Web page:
Make ASIL 2016 Great! Submit a Proposal

Make ASIL 2016 Great! Submit a Proposal

I am a huge fan of ASIL’s Annual Meeting for a whole host of reasons.  I like to see old friends, make new acquaintances, and spend inordinate amounts of time talking in the hallways.  The book sales on Saturday morning is a highlight of my year (no comment on what that may say about my life).  But what really holds the event together is it’s programming.  And while some of that programming comes from the Programming Committee leadership, many (if not most) of the panels have their origins in good ideas from members like you and me.  So, with that in mind, I thought I’d pass along the following item that I just received from Tillar House:

The Annual Meeting Committee of the American Society for International Law (ASIL) is currently accepting proposal submissions for its 110th Annual Meeting, held March 30 – April 2, 2016, in Washington, DC. This year’s meeting will be held under the theme “Charting New Frontiers in International Law.”
The Committee will prioritize session proposals that involve non-traditional formats, such as interviews, Q&A roundtables, lectures, poster sessions, or the use of multimedia or interactive audience participation features. In addition, the Committee is committed to expanding diversity in the issues and voices represented at the Annual Meeting, and is excited to present a track specifically focused on professional and academic development.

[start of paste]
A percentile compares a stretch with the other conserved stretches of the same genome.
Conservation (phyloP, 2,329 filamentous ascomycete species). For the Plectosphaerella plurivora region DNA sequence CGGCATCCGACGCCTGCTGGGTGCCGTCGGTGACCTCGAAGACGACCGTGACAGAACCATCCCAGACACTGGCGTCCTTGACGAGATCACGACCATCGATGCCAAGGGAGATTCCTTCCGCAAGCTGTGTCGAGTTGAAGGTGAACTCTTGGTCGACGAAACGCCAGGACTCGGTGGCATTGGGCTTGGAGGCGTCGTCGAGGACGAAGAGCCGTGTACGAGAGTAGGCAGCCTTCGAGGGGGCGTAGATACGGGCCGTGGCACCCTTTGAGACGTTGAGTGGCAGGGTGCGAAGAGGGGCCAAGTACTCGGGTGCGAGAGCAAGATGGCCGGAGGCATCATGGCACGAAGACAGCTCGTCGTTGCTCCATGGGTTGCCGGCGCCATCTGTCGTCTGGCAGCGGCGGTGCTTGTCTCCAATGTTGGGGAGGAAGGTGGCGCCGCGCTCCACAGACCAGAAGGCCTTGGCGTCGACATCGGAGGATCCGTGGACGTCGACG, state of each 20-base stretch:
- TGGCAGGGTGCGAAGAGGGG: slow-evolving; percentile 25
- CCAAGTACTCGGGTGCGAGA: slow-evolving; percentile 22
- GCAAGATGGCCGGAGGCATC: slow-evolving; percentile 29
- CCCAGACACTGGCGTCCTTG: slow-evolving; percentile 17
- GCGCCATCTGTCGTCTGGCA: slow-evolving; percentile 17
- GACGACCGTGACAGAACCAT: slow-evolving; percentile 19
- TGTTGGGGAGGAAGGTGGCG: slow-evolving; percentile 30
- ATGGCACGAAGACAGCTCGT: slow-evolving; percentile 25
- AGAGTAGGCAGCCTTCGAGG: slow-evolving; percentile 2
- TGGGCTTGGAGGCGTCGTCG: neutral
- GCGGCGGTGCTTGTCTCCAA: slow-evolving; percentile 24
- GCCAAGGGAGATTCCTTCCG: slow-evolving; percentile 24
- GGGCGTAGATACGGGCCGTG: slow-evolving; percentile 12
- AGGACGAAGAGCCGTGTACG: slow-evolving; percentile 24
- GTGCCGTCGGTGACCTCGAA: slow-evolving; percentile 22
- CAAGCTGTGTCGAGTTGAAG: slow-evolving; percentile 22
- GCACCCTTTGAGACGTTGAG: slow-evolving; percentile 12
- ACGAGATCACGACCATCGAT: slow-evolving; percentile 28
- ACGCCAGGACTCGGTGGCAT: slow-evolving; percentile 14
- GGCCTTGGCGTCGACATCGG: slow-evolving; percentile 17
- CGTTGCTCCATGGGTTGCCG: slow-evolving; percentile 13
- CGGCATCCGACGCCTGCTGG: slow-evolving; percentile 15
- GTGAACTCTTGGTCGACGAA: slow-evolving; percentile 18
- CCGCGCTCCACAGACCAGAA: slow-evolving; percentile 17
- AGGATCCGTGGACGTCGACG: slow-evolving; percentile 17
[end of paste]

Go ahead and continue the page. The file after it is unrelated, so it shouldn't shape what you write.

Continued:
Submissions are due Monday, July 20th, 2015, and the Committee will notify proposers regarding the status of their submission via email in the fall of 2015. For instructions, more information on the Annual Meeting, and to submit a proposal, please visit

I’m excited to see the call for new presentation formats and new voices.  So, please, if you have an interesting idea, please send it along to ASIL!  The Annual Meeting will be all the better for it.

Notify of
Dan Joyner

Hi Duncan, I mean this comment only in the vein of general discussion of the topic you’ve usefully brought up here. I think alot of people don’t put forward panel proposals for ASIL because they know that ASIL has a peculiar approach to the process. What I’ve always understood is that if you put in a panel proposal to them, and if they accept it, they basically then take complete control over it and they may or may not even include you, the proposer, in the final version of the panel. This leads to a pretty messed up incentive structure. Why would I or anyone else put time and effort into coming up with a good panel, and get people interested in it, when I know that ASIL might completely change the panel around in substance and in participation, and I may not even be included in the final form of the panel? I suppose some of us may just be intellectually altruistic, and want there to be good panels for the sake of there being good panels, but I think most of us like to have some benefit from our efforts and return on our investment. If I’m wrong… Read more »